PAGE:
The Art World Works From Home: Storm King Senior Curator Nora Lawrence Is Working on a Kiki Smith Show and Taking Up Birdwatching
During this unprecedented time, we’re checking in with art-world professionals to get a glimpse into how they are working from home.
The art world may be on lockdown, but it certainly does not stop. During this unprecedented time, we’re checking in with art-world professionals, collectors, and artists to get a glimpse into how they are working from home.
Storm King Senior Curator Nora Lawrence may be one of the only people in the world lucky enough to spend quarantine with a world-renowned arts institution in their backyard. While the 500-acre Storm King property remains closed to the public, Lawrence is sheltering nearby in upstate New York.
During a typical year, Lawrence’s job entails organizing exhibitions like 2018’s Indicators: Artists on Climate Change. Now, however, Lawrence is focused on making sure that shows originally slated for early spring will be ready on a moment’s notice when Storm King can safely reopen.
Lawrence spoke with us back in April about her new hobby—birdwatching—and browsing virtual exhibitions for inspiration.
Where is your new “office”?
A bedroom in an 1890s farmhouse.
What are you working on right now (and were any projects of yours interrupted by the lockdown)?
Most immediately, I’m working on an exhibition of flags created by Kiki Smith and the presentation of a new, site-specific outdoor work by Martha Tuttle. Both were slated to open in early spring and we hope to have these new works in place when we are able to safely reopen. I’m so accustomed to set deadlines and opening dates—it is interesting to realize I’ll just be ready on a moment’s notice this time!
How has your work changed now that you are doing it from home?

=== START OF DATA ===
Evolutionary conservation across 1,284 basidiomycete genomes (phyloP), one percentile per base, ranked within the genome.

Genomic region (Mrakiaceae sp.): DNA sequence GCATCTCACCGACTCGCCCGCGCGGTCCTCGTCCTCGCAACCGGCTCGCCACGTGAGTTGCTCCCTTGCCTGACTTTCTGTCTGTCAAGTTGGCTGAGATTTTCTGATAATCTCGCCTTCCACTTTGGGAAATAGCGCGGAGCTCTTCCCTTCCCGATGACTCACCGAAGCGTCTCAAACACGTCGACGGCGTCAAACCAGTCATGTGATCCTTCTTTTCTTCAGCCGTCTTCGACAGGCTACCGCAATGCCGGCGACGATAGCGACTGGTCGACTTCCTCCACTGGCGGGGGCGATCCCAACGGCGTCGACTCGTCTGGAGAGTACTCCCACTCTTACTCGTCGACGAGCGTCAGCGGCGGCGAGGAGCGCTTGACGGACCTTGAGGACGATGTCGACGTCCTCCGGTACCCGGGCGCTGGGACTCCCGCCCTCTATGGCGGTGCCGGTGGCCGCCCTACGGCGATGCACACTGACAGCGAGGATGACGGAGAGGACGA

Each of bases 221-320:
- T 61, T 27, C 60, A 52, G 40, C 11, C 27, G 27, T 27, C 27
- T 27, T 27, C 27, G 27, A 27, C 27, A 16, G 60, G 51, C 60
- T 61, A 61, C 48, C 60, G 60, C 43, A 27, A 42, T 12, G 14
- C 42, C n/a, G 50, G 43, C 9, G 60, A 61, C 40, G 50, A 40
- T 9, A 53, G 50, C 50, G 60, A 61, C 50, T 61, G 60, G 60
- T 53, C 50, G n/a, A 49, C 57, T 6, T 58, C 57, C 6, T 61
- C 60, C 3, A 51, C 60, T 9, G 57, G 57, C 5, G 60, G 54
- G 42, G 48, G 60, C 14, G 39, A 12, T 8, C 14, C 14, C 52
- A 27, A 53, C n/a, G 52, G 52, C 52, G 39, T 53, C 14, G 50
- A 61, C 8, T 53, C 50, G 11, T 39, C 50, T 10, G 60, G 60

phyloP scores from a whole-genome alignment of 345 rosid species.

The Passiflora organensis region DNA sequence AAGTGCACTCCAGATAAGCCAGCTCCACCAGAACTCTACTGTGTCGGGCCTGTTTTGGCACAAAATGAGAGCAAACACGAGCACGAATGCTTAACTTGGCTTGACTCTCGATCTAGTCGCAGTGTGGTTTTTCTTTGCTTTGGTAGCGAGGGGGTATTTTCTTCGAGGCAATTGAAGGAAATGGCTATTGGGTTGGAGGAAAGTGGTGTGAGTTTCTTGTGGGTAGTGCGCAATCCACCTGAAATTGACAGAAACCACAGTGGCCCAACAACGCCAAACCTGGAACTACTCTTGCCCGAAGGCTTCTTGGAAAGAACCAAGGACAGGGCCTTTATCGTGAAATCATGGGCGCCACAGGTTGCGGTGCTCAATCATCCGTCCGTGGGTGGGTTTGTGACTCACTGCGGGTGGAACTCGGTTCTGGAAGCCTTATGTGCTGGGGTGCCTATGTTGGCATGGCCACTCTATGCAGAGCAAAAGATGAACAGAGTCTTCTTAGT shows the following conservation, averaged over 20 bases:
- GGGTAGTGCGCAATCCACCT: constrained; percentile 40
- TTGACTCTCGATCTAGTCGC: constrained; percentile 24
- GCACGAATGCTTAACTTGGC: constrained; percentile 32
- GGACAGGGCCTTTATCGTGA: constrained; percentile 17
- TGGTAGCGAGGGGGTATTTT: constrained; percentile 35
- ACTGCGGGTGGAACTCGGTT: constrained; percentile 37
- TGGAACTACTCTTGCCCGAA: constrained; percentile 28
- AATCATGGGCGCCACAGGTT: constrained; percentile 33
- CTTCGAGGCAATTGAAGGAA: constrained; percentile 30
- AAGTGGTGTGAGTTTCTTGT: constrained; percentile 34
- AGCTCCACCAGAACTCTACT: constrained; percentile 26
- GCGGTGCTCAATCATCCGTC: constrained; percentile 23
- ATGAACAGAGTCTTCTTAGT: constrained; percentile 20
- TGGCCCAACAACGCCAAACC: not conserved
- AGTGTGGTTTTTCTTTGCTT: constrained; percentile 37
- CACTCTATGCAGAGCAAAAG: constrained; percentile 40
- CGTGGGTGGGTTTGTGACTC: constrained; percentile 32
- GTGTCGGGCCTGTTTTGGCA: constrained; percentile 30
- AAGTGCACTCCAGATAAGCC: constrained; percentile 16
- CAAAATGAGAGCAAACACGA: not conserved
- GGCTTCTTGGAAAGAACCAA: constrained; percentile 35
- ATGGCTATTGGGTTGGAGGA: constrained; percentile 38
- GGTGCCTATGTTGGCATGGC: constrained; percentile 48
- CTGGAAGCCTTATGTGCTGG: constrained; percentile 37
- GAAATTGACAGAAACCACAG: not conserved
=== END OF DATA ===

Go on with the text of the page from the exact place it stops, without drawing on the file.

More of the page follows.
I’ve been trying to connect with people via video as much as possible, since I know I won’t see them for some time. I have a few coworkers who I love who sit right near me, but since they’re not in my department (curatorial), I don’t talk with them now—I need to change that. I need to figure out new ways to meet artists and other curators during this time.
What are you reading, both online and off?
Online—the New York Times, Gothamist, the Washington Post, Artforum. Off—Rachel Cusk’s Outline. An extremely sweet mid-grade children’s novel called Pax, about a boy trying to reunite with his pet fox.
Have you visited any good virtual exhibitions recently?
Brandon Ndife’s sculpture show at Bureau—we were due to meet and walk through it together on opening day back in March and we never got to—makes me sad. There’s a sculpture called Hygge that feels outrageous, and the staggering, overlooked organic growths he has created are just perfect for right now.
Have you taken up any new hobbies?
Birdwatching. We found a giant nest with two bald eagles. We’ve also taken to getting perfect natural spring water from a magical pipe by the side of the road—internet approved, and wonderfully ridiculous to my friends in NYC.
What is the first place you want to travel to once this is over?
So many answers!
If you are feeling stuck while self-isolating, what’s your best method for getting un-stuck?
I’ve been listening to old podcasts—2018 or earlier. Memories of regular life!
What was the last TV show, movie, or YouTube video you watched?
I just started watching Unorthodox. To All The Boys I’ve Loved Before was recommended as well, and it was a wonderful distraction!
If you could have one famous work of art with you, what would it be?
John Baldessari’s Throwing Three Balls in the Air to Get a Straight Line (1973). I love looking at that sky, especially now.
What are you most looking forward to doing once social distancing has been lifted?
I just want to do the same things, but in a normal way. I want to swim in the lake my parents live on with my dad, without feeling like I’m a danger to him.
Favorite recipe to cook at home?
Pasta with tomatoes, garlic, and warm, wilty greens.
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